By his own calculations, Richard Leach says he has clocked some
540,000 miles on the road, making the daily drive from his Laguna Beach
home to the University of Southern California campus for the past 23
It was there that Leach coached the Trojan men’s tennis team, and
while the Monday through Friday drive all those years may have been
monotonous, it has amounted to the trip of a lifetime.
“I have had a marvelous time. It has been 23 years worth of great
memories,” said Leach who, come June 1, will step down from his coaching
duties following the completion of the 2002 season.
“It was just time to step down,” he explained. “All I did was take the
torch from my coach, George Toley, and carried it for 23 years. Now it’s
time to pass it on to someone else.”
Leach, 62, will remain with the university as emeritus director of
men’s tennis. In his new role, he said, he will advise athletic director
Mike Garrett and the new men’s coach in the development of the program.
“I will work as a consultant in any way they may need me,” Leach said.
“It’s hard to quit coaching but this way, I still will be involved in
His replacement has yet to be named.
“We are losing a legend at USC and in the tennis community,” Garrett
Leach, indeed, will be hard to replace.
He led the Trojans to three national titles (1991, ’93, ’94), seven
conference championships and 22 postseason appearances.
His teams also advanced to the NCAA semifinals eight times and the
quarterfinal round on three occasions. He calls his 1987 squad, which was
32-0 before it lost in the NCAA semifinals to host Georgia before 6,000
fans in Athens, Ga., perhaps his best team.
He also won his first national title and tasted sweet revenge by
beating Georgia on its home court in Athens in 1993.
Leach was named national coach of the year twice (1987, ’91) and
Pacific-10 Conference coach of the year four times ('87, ’91, ’92, ’94).
He also produced 35 All-Americans during his tenure.
“I’ve accomplished everything that I set out to do when I took the job
in 1980,” he said.
He played for the Trojans as a freshman in 1958, and in the seasons
between ’59-'61. He earned All-American status as as senior.
To say that Leach bleeds Cardinal and Gold is an understatement. He
even coached two of his own children at the school. Rick and Jonathan --
both Laguna Beach High graduates -- starred for the Trojans.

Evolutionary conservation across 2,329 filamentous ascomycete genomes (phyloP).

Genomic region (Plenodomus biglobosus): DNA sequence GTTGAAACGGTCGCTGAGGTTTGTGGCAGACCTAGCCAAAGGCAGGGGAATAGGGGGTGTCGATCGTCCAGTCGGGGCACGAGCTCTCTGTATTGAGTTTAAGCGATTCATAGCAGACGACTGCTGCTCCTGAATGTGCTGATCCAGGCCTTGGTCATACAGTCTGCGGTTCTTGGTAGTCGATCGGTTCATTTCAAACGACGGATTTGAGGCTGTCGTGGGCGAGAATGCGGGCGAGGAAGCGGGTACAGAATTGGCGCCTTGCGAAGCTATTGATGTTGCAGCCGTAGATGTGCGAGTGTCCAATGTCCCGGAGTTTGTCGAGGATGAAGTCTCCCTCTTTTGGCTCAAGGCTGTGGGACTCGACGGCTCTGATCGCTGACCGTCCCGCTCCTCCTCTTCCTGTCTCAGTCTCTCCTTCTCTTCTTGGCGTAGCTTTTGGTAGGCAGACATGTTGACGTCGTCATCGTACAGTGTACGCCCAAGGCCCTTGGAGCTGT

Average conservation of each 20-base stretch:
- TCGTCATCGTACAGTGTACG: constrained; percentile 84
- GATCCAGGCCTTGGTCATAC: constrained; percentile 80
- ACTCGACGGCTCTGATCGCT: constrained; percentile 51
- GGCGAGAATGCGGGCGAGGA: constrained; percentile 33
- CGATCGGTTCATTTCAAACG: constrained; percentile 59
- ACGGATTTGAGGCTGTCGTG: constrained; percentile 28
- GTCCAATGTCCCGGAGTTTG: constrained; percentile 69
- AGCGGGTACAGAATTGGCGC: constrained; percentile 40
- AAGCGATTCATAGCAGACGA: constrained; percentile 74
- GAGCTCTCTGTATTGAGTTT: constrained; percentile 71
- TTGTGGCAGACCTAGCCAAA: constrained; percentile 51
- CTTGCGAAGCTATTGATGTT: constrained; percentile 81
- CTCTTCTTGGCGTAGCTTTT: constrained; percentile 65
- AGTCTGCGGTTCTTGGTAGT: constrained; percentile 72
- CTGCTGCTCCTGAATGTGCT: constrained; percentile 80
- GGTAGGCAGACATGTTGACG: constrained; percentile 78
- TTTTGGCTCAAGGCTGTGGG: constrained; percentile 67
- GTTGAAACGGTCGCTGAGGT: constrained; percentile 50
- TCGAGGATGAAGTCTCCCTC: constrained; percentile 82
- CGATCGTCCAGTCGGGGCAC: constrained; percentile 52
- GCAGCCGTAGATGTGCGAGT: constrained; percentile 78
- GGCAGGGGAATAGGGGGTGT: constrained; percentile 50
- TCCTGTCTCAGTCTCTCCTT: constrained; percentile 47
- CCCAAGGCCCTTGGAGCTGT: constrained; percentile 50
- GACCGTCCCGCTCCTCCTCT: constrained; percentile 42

Rick holds the distinction of being named the only four-time
All-American in both singles and doubles. He played for his father from
1984-'87. At 37 he is the oldest player -- he plays doubles -- on the
Assn. of Tennis Players tour.
Younger brother, Jonathan, played for USC between ’91-'94. He was a
two-time All-American and was on Trojan teams that won four Pac-10 titles
and three national championships.
You can feel Dick Leach beam with pride when he recalls the 1994
national final, played at the University of Notre Dame, against Pac-10
rival Stanford. With the match tied at 3-3, Jonathan was playing a
Stanford rival who had beaten him twice during the regular season. But
the third time turned out to be the charm for the younger Leach, who
defeated his opponent, and presented his father with his third NCAA
“It doesn’t get any better than that,” Dick Leach said with a smile
coming through in his voice. “Not many fathers get to be with their sons
for four years, especially their college years.”
Dick Leach and his sons also have dominated father and son national
competitions. He has won nine national titles with Rick (between 1979 and
‘99) and four more with Jonathan (in the mid-1990s).
Rick also kept a promise he made to his mother, Sandra, when he was 6.
“He told my wife that he was going to win Wimbledon one day and if he
did, he’d buy her a car,” Dick Leach reminisced.
True to Rick’s prediction, he won the 1990 Wimbledon men’s doubles
title. And yes, true to his word, he presented his mother, who had driven
him to countless juniors tournaments as a youngster, a new Mercedes.
“We’ve had so much joy in these past 23 years,” Dick Leach said. “My
family and I will always cherish that. But now, I get to stay around the
house more with my wife.”
Dick Leach says he will now leave most of his driving to the range,
where he said he hopes to get his golf handicap down to “single digits.”
He says he’ll still play tennis four times a week but that retirement
will allow him to catch up on his reading, and play in his garden.
“We live in such a beautiful place,” he added. “I was on the road for
23 years, and now it’s time to stay closer to home.”